Lunatic Fringe indulges the feminine wild by giving the classic werewolf myth a lesbian twist. Lexie Clarion's first night at college, she falls in with a pack of radical feminist werewolf hunters. The next morning, she falls for a mysterious woman who may be among the hunted. As Lexie's new lover and the Pack battle for Lexie's allegiance, the waxing moon illuminates old hatreds, new enemies, and a secret from Lexie's childhood that will change her life forever.Lunatic Fringe is the first book in the Tales of the Pack series.
Comments: (7)
Vushura
There was a good, solid, nugget of a story here. But I almost put it down and quit reading because the feminist diatribe was so overwhelming. And that's saying a lot, because I tend to agree with all that feminist diatribe. I just don't need to be lectured about it. The lectures were so annoying, that for a hot second I imagined myself voting Republican just to be oppositional.

But I was forewarned by other reviewers, so I skimmed the lectures and powered through to the dark and stormy night when the plot actually takes off. Now, the real action starts at a stereotypical hippy-dippy drum-circle party. And that was annoying too. But a few pages further and the author quit "telling" and started "showing" and the story revealed itself incrementally.

And then it was good. The werewolves begged some questions (like, why can't they smell other werewolves?), but it's fine with me that I didn't get all the answers I wanted. The story was alright, and the plot was pretty solid. I was as invested in Lexie's angst over her missing mother as I was in the romantic plot.

I would have liked more nuance in the moral value system. I really don't care that they kill rapists. But I wondered why killing a rapist is murder, but killing a werewolf isn't? If a werewolf attacks a woman, then the werewolf is hunted down and killed. But if a human male attacks a woman... killing him is murder? What's the difference? I wanted to examine the shades of morality a little closer, instead of treating it as so black and white.

I also wanted more details on werewolf hunting. Perhaps if the lectures were shorter and I had more pages of them actually doing stuff (the whole "show" don't "tell" thing again).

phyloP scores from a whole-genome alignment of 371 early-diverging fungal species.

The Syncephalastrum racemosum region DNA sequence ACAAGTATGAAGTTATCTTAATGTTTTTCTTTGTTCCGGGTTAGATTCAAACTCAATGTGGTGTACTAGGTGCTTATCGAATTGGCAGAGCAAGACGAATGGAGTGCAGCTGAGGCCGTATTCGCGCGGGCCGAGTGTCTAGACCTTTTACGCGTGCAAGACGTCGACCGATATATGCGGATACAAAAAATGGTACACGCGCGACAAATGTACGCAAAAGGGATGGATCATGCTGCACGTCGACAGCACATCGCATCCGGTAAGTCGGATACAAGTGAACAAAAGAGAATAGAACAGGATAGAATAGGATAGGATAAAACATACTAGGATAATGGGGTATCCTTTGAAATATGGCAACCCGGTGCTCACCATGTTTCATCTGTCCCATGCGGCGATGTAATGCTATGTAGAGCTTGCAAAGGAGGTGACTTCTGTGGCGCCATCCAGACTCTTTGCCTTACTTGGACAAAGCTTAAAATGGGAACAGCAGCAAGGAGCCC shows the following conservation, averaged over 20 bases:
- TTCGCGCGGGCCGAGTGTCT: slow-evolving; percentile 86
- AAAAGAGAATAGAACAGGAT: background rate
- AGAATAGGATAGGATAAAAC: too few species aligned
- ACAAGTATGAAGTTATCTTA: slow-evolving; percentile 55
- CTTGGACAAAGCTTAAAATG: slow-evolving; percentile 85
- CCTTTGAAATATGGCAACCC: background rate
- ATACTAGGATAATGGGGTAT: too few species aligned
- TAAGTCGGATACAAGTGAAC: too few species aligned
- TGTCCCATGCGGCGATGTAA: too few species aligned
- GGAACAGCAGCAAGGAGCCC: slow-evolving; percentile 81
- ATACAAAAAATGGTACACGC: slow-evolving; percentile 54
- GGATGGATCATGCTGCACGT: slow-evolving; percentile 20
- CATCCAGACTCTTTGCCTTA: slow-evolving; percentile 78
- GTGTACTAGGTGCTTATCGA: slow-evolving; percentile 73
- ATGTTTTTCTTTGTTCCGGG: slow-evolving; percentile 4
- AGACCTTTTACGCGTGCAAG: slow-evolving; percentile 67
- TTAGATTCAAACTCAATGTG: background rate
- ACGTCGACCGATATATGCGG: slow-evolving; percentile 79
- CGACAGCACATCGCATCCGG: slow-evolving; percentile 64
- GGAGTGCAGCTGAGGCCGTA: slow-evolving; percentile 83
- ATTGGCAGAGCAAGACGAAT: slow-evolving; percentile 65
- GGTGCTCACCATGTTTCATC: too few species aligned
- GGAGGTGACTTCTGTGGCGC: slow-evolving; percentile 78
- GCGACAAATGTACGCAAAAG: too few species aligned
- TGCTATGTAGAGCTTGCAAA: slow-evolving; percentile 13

Anyway, when all is said and done, I don't regret buying this book. It holds up favorably against other lesbian werewolf novels. I guess the true test is whether I would read the sequel. And...

I would read it. I just wouldn't buy it... Not new, anyway. If I can read it for free, or for cheap, I'll check out the sequel. But the author has got to stop it with the heavy-handed lectures if she wants me to pay full price for her books.
Manemanu
Lunatic Fringe is a werewolf story that almost gets lost in a long discussion of feminist politics and too many typographical mistakes.

The basic story in this book is good, although a little confusing. The characters draw a difference between Weres and Werewolves, but they seem to turn out to be the same people. Once the story gets going however, things make more sense and the details are easier to follow. It makes it clear that the line between the "good guys" and the "bad guys" can be very thin. Lexie is a perplexing character, but that reflects the situation she finds herself in as she tries to determine exactly what her future is going to be. Some of the characters are well developed, but there are a number of holes that needed filling with details. The book has an open ended conclusion because it's meant to be a series, but that isn't very satisfying for a reader, especially one who decides not to read any further books.

The book has two big drawbacks. There are too many mistakes. Words are missing, some are used incorrectly and others use archaic definitions that don't really fit current usage. More than once a paragraph had to be reread to try and figure out exactly what was being said. This happens enough that it detracts from the reading and gives the book an unfinished feeling.

An good editor also would have cut out a lot of material. When the Pack first appears, a long diatribe begins about how women have been oppressed and men are the sole source of their problems. The book gets bogged down in long political discussions that obscure the plot. Although some of the ideas eventually become important to the characters, they go on for so long that some readers may be inclined to stop reading. If you have to tell the reader something six times, then you aren't being very clear. It doesn't help much when the Pack turns out to be composed of some of the most hypocritical characters in the book and, apparently, is only interested in killing male werewolves. The idea that men are the source of all problems wears thin, especially in light of the behavior of the Pack. There are holes in the story that a decent editor would have eliminated or made sure were filled in.

Allison Moon needs to make a decision. Either write a political book to discuss her type of feminism or write fiction with just enough polemic to shade her characters, but not interfere with the story. If she can find an editor to help with her weaknesses, Lunatic Fringe might turn out to be a mediocre start to a promising series.